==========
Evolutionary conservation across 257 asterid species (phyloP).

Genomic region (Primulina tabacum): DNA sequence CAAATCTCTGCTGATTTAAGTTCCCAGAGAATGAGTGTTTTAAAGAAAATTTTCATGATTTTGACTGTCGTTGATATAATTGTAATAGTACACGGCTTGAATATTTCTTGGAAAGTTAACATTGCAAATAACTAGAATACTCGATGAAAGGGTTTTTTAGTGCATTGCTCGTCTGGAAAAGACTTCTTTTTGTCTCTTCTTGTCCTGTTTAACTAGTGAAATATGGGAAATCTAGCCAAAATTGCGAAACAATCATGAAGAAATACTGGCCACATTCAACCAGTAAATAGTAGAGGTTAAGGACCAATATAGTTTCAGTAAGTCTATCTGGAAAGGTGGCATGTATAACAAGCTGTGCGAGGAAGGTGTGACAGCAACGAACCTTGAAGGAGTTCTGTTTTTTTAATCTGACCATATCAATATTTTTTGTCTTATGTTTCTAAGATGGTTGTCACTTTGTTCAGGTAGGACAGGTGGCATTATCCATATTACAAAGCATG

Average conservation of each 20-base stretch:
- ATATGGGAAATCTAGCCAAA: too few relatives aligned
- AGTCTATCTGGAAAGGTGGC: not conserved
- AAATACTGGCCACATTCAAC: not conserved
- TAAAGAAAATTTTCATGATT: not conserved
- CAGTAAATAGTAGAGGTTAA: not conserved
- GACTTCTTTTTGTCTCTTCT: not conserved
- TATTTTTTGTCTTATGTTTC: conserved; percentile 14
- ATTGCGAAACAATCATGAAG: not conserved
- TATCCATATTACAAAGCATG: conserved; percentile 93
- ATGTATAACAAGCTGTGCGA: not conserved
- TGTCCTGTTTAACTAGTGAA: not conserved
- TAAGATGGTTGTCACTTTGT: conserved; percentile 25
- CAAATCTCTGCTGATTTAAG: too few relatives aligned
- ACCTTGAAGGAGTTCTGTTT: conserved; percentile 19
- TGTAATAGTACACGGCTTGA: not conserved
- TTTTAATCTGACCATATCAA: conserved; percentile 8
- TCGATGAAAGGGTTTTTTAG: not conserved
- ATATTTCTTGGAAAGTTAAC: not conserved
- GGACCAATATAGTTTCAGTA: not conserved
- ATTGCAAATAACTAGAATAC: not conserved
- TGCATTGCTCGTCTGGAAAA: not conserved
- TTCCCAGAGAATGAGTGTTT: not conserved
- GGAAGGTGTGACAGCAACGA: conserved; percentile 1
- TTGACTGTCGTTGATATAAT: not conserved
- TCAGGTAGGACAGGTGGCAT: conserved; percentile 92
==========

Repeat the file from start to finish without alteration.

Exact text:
Evolutionary conservation across 257 asterid species (phyloP).

Genomic region (Primulina tabacum): DNA sequence CAAATCTCTGCTGATTTAAGTTCCCAGAGAATGAGTGTTTTAAAGAAAATTTTCATGATTTTGACTGTCGTTGATATAATTGTAATAGTACACGGCTTGAATATTTCTTGGAAAGTTAACATTGCAAATAACTAGAATACTCGATGAAAGGGTTTTTTAGTGCATTGCTCGTCTGGAAAAGACTTCTTTTTGTCTCTTCTTGTCCTGTTTAACTAGTGAAATATGGGAAATCTAGCCAAAATTGCGAAACAATCATGAAGAAATACTGGCCACATTCAACCAGTAAATAGTAGAGGTTAAGGACCAATATAGTTTCAGTAAGTCTATCTGGAAAGGTGGCATGTATAACAAGCTGTGCGAGGAAGGTGTGACAGCAACGAACCTTGAAGGAGTTCTGTTTTTTTAATCTGACCATATCAATATTTTTTGTCTTATGTTTCTAAGATGGTTGTCACTTTGTTCAGGTAGGACAGGTGGCATTATCCATATTACAAAGCATG

Average conservation of each 20-base stretch:
- ATATGGGAAATCTAGCCAAA: too few relatives aligned
- AGTCTATCTGGAAAGGTGGC: not conserved
- AAATACTGGCCACATTCAAC: not conserved
- TAAAGAAAATTTTCATGATT: not conserved
- CAGTAAATAGTAGAGGTTAA: not conserved
- GACTTCTTTTTGTCTCTTCT: not conserved
- TATTTTTTGTCTTATGTTTC: conserved; percentile 14
- ATTGCGAAACAATCATGAAG: not conserved
- TATCCATATTACAAAGCATG: conserved; percentile 93
- ATGTATAACAAGCTGTGCGA: not conserved
- TGTCCTGTTTAACTAGTGAA: not conserved
- TAAGATGGTTGTCACTTTGT: conserved; percentile 25
- CAAATCTCTGCTGATTTAAG: too few relatives aligned
- ACCTTGAAGGAGTTCTGTTT: conserved; percentile 19
- TGTAATAGTACACGGCTTGA: not conserved
- TTTTAATCTGACCATATCAA: conserved; percentile 8
- TCGATGAAAGGGTTTTTTAG: not conserved
- ATATTTCTTGGAAAGTTAAC: not conserved
- GGACCAATATAGTTTCAGTA: not conserved
- ATTGCAAATAACTAGAATAC: not conserved
- TGCATTGCTCGTCTGGAAAA: not conserved
- TTCCCAGAGAATGAGTGTTT: not conserved
- GGAAGGTGTGACAGCAACGA: conserved; percentile 1
- TTGACTGTCGTTGATATAAT: not conserved
- TCAGGTAGGACAGGTGGCAT: conserved; percentile 92